“Electronic government refers to public sector use of the Internet and other digital devices todeliver services and information. Although personal computers have been around for several decades,recent advances in networking, video imaging, and graphics interfacing have allowed governments todevelop websites that contain a variety of online materials. As discussed in my forthcoming book,Digital Government: Technology and Public Sector Performance (Princeton University Press, 2005),electronic government is supplanting traditional means of access based on personal visits, phone calls,and mail delivery.

Governments around the world have created websites that facilitate tourism, citizencomplaints, and business investment. Tourists can book hotels through the government websites ofmany Caribbean and Pacific island countries. In Australia, citizens can register governmentcomplaints through agency websites. Nations such as Bulgaria, the Netherlands, and the CzechRepublic are attracting overseas investors through their websites.


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Global e-Government, 2003

“This report presents the third annual update on global e-government, i.e., the delivery ofpublic sector information and online services through the Internet. Using a detailed analysis of 2,166government websites in 198 different nations, we measure the information and services that are online,chart the variations that exist across countries, and discuss how e-government sites vary by region ofthe world. We also see how the 2003 results compare to 2001 and 2002.


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Global e-Government, 2002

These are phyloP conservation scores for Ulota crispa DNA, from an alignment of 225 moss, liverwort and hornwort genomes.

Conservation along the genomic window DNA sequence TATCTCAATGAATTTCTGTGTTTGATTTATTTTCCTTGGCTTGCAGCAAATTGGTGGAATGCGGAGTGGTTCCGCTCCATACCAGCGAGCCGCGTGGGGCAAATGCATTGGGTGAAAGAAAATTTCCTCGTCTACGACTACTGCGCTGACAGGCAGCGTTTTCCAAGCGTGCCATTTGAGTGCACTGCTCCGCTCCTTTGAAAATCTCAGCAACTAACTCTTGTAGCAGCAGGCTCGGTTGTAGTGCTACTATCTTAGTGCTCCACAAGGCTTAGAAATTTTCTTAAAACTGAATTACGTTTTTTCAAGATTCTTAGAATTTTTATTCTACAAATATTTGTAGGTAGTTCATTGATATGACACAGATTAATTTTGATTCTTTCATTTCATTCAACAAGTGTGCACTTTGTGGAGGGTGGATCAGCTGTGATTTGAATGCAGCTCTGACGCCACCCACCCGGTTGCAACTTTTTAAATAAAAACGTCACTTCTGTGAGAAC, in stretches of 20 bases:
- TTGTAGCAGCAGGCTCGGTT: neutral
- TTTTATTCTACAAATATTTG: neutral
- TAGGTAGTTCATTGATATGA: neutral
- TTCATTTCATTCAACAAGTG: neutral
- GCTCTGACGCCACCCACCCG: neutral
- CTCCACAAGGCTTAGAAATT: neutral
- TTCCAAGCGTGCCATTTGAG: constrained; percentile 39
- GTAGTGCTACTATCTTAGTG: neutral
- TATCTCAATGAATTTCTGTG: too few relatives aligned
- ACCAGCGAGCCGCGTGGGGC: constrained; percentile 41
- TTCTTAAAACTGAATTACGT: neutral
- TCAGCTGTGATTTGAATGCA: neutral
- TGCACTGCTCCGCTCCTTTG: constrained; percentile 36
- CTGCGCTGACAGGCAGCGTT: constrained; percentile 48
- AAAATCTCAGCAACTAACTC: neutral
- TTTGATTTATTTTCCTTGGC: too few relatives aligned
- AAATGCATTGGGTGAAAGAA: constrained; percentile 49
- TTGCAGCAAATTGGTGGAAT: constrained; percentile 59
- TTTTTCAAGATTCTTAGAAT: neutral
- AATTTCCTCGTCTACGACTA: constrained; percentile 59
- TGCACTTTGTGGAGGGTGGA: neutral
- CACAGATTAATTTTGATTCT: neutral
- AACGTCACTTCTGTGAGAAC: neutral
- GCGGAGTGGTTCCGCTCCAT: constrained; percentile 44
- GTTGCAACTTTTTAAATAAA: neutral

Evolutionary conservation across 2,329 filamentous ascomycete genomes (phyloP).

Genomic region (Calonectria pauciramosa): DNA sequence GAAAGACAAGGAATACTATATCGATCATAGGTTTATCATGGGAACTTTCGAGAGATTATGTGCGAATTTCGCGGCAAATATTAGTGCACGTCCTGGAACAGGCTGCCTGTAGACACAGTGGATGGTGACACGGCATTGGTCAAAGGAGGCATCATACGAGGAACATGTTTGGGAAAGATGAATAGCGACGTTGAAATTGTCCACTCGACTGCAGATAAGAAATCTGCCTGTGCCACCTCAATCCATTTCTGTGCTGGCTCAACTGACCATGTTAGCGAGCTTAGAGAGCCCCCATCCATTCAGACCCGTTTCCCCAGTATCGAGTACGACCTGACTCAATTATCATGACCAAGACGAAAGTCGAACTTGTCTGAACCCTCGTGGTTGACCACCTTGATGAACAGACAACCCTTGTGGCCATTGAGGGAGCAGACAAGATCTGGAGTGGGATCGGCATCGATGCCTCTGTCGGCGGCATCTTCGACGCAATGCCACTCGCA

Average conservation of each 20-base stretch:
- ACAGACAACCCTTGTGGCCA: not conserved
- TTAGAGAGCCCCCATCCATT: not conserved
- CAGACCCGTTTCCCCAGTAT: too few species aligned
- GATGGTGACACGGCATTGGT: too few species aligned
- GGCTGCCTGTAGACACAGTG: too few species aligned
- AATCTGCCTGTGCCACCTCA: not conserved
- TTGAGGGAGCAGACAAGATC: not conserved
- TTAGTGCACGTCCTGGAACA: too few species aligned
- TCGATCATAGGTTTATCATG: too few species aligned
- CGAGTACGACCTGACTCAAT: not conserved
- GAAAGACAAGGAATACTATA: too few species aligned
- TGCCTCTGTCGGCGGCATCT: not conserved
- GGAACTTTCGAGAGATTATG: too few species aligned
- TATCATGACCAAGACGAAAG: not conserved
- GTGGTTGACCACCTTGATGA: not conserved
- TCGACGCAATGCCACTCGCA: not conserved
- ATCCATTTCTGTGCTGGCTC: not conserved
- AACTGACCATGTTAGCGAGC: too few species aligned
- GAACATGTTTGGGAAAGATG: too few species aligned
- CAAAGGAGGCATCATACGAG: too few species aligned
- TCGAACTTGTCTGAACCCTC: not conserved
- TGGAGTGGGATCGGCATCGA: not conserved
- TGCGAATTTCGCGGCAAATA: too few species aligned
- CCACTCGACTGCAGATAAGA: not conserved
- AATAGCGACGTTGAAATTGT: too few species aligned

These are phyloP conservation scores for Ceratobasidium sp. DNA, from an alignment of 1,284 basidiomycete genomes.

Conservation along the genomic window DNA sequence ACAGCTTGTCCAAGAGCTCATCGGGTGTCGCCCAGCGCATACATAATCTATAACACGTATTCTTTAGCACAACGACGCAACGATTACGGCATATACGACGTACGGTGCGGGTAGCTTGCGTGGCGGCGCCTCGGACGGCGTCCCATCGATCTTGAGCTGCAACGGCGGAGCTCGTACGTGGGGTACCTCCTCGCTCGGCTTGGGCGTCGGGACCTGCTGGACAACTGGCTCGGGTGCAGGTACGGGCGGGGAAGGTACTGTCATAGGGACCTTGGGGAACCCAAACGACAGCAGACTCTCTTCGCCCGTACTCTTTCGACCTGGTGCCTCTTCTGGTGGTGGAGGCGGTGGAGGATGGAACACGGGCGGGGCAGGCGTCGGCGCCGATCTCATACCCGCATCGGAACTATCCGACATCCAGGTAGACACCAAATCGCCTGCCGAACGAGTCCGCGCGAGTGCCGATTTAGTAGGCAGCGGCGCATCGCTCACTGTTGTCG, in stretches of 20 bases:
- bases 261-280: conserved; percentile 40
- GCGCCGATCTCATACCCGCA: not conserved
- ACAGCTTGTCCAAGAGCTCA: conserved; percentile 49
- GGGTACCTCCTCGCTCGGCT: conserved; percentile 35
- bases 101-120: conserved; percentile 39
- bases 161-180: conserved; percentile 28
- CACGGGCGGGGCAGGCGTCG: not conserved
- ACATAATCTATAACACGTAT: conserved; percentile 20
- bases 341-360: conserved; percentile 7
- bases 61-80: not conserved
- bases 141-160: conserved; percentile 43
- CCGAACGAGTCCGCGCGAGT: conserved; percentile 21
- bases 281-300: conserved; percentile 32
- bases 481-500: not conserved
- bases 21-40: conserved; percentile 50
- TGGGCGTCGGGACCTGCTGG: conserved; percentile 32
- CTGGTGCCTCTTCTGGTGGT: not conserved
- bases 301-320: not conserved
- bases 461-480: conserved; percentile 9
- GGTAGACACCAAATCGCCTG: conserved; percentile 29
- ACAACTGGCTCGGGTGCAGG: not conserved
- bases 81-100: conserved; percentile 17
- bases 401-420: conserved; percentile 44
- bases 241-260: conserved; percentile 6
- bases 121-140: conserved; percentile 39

“This report presents the second annual update on global e-government, i.e., the delivery of public sector information and online services through the Internet. Many governmental units across the world have embraced the digital revolution and placed a wide range of materials on the web from publications to databases. Since global e-government still is in its infancy, it is a perfect time to measure the extent of web service delivery, compare differences that exist across nations, and see how the 2002 results compare to 2001.

In this report, we study the features that are available online at national government websites. Using a detailed analysis of 1,197 government websites in 198 different nations, we measure the information and services that are online, chart the variations that exist across countries, and discuss how e-government sites vary by region of the world.


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Global e-Government, 2001

“E-government refers to the delivery of information and services online through the Internet. Many governmental units across the world have embraced the digital revolution and placed a wide range of materials on the web from publications to databases. Since global e-government still is in its infancy, it is a perfect time to measure the extent of web service delivery and compare differences that exist across the 196 nations of the world. In this report, we study the features that are available online at national government websites. Using a detailed analysis of 2,288 government Websites in 196 different nations, We measure the information and services that are online, chart the variations that exist across countries, and discuss how e-government sites vary by region of the World. Funding for this project was provided by World Markets Research Centre of London, England.